“Snowflake” students have become the target of a new conservative crusade. This narrative can now be found in news stories, political speeches and op-ed columns in Britain on a daily basis: that young people simply gang up to howl down views they don’t like, rather than engage in debate.
Rightwingers claim it is a form of censorship, and that the young need to get better at “hearing what you don’t want to hear”. In a decade of economic stagnation, it is a convenient put-down to use against a generation faced with low pay, high house prices and deterioriating mental health, and a system regulated in such a way as to “maximise the security of asset holders, while impoverishing the future of everyone under 40”. (William Davies in The Guardian).
My early years were spent in the middle of a war. A doodlebug hit the house next to us and we were homeless. I wasn’t aware of it but the future must have looked grim. In fact, most people my age have since experienced peace and a steady improvement of life in general. Leaving university, one worried, not about whether one would get a job, but which job. There was a huge housing shortage, but the government was doing something about it. Yes, the treatment of unfamilar West Indian migrants, brought over to boost manpower, was a disgrace, but in general there was political and social consensus, andfew very rich people (most people were poor).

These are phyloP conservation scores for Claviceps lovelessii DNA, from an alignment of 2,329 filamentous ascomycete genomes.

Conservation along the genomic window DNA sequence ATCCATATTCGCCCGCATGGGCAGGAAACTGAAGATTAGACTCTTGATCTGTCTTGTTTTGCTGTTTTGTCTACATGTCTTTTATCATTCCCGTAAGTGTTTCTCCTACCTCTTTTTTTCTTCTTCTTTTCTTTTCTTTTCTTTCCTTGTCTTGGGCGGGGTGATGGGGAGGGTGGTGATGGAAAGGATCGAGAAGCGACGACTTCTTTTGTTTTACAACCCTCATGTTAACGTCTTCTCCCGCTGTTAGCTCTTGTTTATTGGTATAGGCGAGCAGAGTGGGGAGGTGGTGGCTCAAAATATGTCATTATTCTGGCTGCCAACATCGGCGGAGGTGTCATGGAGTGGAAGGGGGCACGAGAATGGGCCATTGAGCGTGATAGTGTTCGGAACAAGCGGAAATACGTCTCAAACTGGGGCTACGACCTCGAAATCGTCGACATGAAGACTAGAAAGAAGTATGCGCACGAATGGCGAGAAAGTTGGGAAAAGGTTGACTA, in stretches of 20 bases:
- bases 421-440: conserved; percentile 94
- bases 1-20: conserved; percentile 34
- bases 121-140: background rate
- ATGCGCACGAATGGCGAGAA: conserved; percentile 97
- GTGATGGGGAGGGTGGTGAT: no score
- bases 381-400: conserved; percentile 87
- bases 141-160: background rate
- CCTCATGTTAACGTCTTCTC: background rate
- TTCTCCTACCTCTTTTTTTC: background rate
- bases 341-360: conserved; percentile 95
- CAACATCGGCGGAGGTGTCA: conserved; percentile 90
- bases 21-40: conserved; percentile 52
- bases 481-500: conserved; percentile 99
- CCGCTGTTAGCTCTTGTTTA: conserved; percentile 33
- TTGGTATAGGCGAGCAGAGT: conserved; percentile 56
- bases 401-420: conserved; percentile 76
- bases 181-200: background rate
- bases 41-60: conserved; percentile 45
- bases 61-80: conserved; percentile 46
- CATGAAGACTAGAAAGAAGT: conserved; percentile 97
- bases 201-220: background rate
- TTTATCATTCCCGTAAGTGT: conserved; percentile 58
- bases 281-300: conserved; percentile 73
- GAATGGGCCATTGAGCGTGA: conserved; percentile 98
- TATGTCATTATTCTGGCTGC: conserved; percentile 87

But out of it all we got the National Health Service, among other things. In those days it was unthinkable to shout down speakers in debate (I took part in many). Underlying it all was a sense that both political parties generally had the welfare of the whole country at heart, snd that capitalism was operating for the community (generalisations! Forgive me!). I think the behaviour of some rude, closed-minded young people arises out of one emotion – fear. I don’t blame them in some ways, but it is immature nonetheless to shout down and ban those you disagree with – it will inevitably come back to bite you. Argue! Use your brains!